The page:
New to the Nexus devices is the addition of a fingerprint reader on the back side under the camera. I was very surprised at how well this worked and how much more I liked the placement on the back. It seemed more natural to use the back placement than one on the front like the Samsung phones use. Setting it up was very easy, and I was impressed how well it could read my fingerprint, even from different angles.
I was also pleasantly surprised with the camera on the 5x. Packed inside is a 12.3 MP camera with a wide aperture of f/2.0 and 1.55 micron pixels. The latter is meant to provide better low-light images. While the camera is maybe not quite at the same level as the Galaxy S7, it certainly holds it’s own and takes decent pictures. Photos are generally sharp and crisp. Using HDR+ mode adds a bit more balance and pop to the pictures, but at the expense of slightly increased process time between pictures. Low-light photos were also surprising of decent quality, though with any camera, there are limits. Extremely dim situations resulted in more noise and lesser quality images. The dual-LED flash does help in some of these situations but also has a tendency to wash out the image as well.
The camera app is the standard Android camera app that anyone who has used an Android phone before should be familiar with. There’s nothing terribly complicated or outside of the norm. There are several options to toggle through such as HDR mode, timer, and various image quality settings including a 4K video-recording setting.
One of the big selling points of the Nexus phone lines is that they come preinstalled with the pure version of Android. No skins, no bloatware, no extra bells and whistles. What this generally means is that you get faster updates when new versions are released or security updates are sent out. The 5x comes loaded with Android 6.0, codenamed Marshmallow. This brings several new upgrades and features over Android 5.0 (Lollipop) which we’ll go into more detail on a review specific to the OS itself. For the purpose of this review, I’ll hit a few quick new features to highlight some of the most interesting changes.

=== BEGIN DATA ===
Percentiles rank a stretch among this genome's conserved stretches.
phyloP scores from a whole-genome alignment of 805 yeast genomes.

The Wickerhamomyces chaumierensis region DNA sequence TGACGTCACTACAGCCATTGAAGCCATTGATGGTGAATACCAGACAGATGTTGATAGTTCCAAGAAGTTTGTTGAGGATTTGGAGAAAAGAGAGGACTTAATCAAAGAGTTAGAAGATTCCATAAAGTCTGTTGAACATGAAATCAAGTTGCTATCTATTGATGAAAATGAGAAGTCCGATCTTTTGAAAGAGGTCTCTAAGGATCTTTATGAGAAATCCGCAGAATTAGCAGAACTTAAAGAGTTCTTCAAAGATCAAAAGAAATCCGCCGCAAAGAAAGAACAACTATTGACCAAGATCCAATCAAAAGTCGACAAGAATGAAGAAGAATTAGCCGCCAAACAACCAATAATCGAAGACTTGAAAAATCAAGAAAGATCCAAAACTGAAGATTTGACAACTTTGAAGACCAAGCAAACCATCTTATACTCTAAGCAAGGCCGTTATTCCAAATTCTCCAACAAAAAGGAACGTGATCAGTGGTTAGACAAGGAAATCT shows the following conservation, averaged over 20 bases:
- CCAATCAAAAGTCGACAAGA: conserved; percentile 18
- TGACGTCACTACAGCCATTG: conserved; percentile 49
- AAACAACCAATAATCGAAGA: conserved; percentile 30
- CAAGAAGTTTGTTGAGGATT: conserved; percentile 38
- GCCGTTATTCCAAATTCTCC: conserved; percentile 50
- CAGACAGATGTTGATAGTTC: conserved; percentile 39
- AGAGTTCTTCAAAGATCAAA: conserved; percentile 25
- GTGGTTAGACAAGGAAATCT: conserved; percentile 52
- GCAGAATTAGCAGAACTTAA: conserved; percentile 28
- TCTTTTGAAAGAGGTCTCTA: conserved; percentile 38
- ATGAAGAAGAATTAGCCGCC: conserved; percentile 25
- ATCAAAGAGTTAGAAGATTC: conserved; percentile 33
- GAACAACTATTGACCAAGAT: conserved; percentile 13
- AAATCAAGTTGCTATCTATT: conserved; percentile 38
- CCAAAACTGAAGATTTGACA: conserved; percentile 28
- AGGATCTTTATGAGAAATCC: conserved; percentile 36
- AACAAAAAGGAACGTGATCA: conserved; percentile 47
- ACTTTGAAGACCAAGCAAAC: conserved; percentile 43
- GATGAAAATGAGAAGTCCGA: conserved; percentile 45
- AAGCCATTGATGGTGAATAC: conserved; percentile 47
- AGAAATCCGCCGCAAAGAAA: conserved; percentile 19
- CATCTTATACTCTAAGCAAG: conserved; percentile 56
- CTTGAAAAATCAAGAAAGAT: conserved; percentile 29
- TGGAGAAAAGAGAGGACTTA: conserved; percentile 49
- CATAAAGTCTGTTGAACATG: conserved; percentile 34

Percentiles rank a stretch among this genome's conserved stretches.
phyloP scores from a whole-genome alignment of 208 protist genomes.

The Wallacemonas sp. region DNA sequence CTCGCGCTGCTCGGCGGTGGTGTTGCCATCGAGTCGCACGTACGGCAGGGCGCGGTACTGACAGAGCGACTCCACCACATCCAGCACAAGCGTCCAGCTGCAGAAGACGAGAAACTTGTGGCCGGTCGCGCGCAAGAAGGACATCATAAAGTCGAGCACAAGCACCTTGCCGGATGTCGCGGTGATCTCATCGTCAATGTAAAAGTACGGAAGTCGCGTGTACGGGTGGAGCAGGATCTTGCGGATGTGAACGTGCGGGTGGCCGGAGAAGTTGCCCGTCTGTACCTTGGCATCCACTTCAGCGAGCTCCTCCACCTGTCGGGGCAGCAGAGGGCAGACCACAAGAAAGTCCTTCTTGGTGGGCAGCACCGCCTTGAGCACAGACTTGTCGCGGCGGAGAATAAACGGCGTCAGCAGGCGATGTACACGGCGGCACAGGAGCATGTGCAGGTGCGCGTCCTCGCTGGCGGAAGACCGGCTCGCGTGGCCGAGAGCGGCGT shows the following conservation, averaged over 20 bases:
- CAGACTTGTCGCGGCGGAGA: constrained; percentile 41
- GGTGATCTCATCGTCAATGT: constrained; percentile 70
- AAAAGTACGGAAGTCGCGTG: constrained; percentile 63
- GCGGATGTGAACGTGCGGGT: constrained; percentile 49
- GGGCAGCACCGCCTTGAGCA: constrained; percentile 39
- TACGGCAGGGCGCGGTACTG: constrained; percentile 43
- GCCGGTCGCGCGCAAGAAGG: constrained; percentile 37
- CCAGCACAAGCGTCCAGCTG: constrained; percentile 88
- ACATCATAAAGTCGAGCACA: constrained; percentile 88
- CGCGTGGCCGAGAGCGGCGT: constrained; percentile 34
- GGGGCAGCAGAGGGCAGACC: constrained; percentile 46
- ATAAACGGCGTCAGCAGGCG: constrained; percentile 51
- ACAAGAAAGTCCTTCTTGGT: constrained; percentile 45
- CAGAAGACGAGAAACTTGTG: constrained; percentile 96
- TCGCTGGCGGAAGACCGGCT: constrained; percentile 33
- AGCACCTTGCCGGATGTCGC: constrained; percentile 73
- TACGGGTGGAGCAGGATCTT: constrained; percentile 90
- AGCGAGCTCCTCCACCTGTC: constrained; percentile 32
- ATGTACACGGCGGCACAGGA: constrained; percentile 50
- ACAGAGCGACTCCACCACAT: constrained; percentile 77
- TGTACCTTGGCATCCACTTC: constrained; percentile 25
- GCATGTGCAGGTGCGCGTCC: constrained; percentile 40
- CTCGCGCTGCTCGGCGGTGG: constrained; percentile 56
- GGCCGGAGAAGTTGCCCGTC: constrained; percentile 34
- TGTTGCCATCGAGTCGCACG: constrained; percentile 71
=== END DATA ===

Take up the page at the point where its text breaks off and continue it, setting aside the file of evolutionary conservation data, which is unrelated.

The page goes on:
Marshmallow introduces a new layout to the app drawer that scrolls vertically instead of horizontally. It also contains a row of four apps at the top which are designated as your most used / most recent apps. You are also able to type in a few letters of the app name to narrow down the list and search for specific apps.
One of the more unique features is the “Now on Tap” option which allows you to hold down the home button while viewing some content and bring up more in-depth information on said content. App permissions are more customizable and more granular. It adds better power management, and along with that, the new Doze mode. Doze mode puts the phone in a sleep state and certain apps also get put to sleep to limit power usage.
During my review period, the phone performed very well with almost no lag or issues moving throughout the OS, opening apps, or switching between screens. What slows downs I did encounter were very brief and probably wouldn’t be noticed much by the average user. There was a bit of a lag when opening more intensive applications/games, but overall it was a very solid performing phone.
Call Quality and WiFi
The call quality on the 5x was pretty good. Callers were generally clear for most of the calls I made and everyone was able to hear me without any issues. I didn’t experience any dropped or missed calls (at least not that anyone told me) throughout the review period. I did have a few instances where the call broke up briefly, but that could easily be attributed to network coverage issues and not problems with the phone itself.
WiFi connectivity was very good as well. I had no problems connecting the phone to various wireless networks at home, work, and around town. Signals were strong and I didn’t experience any dropped connections that were long enough for me to notice.
Google’s return to the mid-range phone market seems to be on the right track with the Nexus 5x. Yes, it’s plastic exterior isn’t as flashy or slick as some of its other metal brethren on the market, but if you can get past that, you’ll have yourself a solid phone. The only real drawbacks are the battery and the speakers. The screen is clear and crisp, the camera takes shots nearly as well as some of the more premium devices, and you get the latest and greatest version of Android. All things considered, I don’t see too many people being disappointed with the Nexus 5x, I certainly wasn’t!
The Nexus 5x is available in 3 colors (white, black, Ice) and can be purchased for around $334 for the 32GB version, and $299 for the 16GB version.